ELDs have eliminated logbooks from the cabs of trucks and from offices, but a load of paper still accompanies each freight transaction.
All parties have unique documents, from a shipper’s bill of lading (BOL) to merchant receipts that drivers collect from toll agencies, fuel stops, lumpers and other trip expenses.
Motor carriers and drivers use mobile apps to speed the capture of document images, but office personnel still manually enter data from the images to complete invoicing, payroll and other accounting functions.
Managing documents can be especially cumbersome for freight brokers. Being in the middle of freight transactions compounds the images and data processing needed to bill shippers and pay carriers.
Advances in imaging technology, especially with optical character recognition (OCR), can automatically read data from images to reduce manual data entry. However, OCR is encumbered by a lengthy setup process to get software to recognize each document and extract data.
The data that is captured is “unstructured” and lacks context and meaning. Also, OCR also has to be updated frequently as new documents and data come through from images.
A dose of AI
Ashutosh “Ash” Prasad, chief executive of KoiReader, has found an application for artificial intelligence to solve a pain point in the trucking industry from having to manage load documents.
In May he decided to leave an executive position at XPO Logistics to run KoiReader, a company he co-founded. KoiReader uses algorithms and computer vision technology to automatically read data from any document type and create structured data that can be immediately consumed by software applications, such as transportation management software (TMS).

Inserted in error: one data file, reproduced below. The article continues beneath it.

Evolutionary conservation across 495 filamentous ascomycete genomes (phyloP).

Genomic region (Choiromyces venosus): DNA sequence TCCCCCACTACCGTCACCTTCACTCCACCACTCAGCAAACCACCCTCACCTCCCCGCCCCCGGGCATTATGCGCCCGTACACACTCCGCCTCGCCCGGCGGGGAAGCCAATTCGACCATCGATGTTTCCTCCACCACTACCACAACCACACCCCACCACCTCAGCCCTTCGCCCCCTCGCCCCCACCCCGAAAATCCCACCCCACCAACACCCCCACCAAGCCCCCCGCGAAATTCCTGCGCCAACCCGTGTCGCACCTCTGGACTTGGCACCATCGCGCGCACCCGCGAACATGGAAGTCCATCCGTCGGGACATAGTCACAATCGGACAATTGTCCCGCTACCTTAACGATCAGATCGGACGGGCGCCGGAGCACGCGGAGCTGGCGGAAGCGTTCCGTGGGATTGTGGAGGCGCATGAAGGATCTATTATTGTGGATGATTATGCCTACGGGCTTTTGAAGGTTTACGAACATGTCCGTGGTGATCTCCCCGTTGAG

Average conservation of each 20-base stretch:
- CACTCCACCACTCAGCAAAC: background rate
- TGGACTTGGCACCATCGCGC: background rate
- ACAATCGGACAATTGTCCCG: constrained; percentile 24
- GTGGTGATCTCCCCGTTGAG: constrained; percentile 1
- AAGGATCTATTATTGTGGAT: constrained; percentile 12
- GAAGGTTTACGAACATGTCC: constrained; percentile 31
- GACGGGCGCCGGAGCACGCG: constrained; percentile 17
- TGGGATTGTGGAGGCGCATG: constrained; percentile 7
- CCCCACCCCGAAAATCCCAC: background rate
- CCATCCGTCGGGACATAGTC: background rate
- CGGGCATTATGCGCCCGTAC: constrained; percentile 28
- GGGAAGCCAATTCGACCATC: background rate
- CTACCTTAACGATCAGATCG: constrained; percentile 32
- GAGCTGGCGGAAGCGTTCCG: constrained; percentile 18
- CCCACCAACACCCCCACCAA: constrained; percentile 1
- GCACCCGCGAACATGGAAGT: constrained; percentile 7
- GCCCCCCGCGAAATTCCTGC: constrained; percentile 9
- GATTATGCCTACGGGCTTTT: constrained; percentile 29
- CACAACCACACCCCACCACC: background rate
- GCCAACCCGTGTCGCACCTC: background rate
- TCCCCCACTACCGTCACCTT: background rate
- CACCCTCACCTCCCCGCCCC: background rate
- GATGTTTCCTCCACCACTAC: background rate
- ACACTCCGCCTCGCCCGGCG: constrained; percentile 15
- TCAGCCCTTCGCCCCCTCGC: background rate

Rather than develop a mobile document scanning app and back-office software, KoiReader launched a suite of “cognitive” application programming interfaces (APIs). The APIs are the mechanisms it uses to take images from any source, read the data on the images and enter it into motor carriers’ office systems.
KoiReader fits the APIs into the normal process a motor carrier uses to manage load documents. A billing clerk reviews the images of a BOL and other receipts side-by-side with the data that is captured from the documents and entered automatically into the fields of a TMS system. KoiReader tags every field in the TMS to determine if the end user had to make edits to the data that was read, or if the data was approved.
If there are errors, such as data the KoiReader program failed to read properly, the system continuously learns and makes the corrections behind the scenes, he explains. That’s where AI comes in. “The brain in the cloud is getting smarter.”
Besides working with fleets, KoiReader’s customers include factoring companies and brokers that want to accelerate the process of processing BOLs they receive from carriers to advance funds.
KoiReader is not just focused on applying computer vision to document scanning. It also is working on applications to convert images and data from videos into structured data. The company recently completed a proof-of-concept for such an application that could be used to manage intermodal containers.
The technology can automate the process of scanning barcodes and entering data from containers and chassis as they move through different areas at a port terminal. The computer vision technology scans video feeds from cameras installed at ports to detect the container and chassis numbers.
Fleets of any size can use KoiReader’s APIs to connect their existing document scanning applications with back office systems to automate data processing. The company does not store the images in the cloud. “It is a very highly secure application,” he says.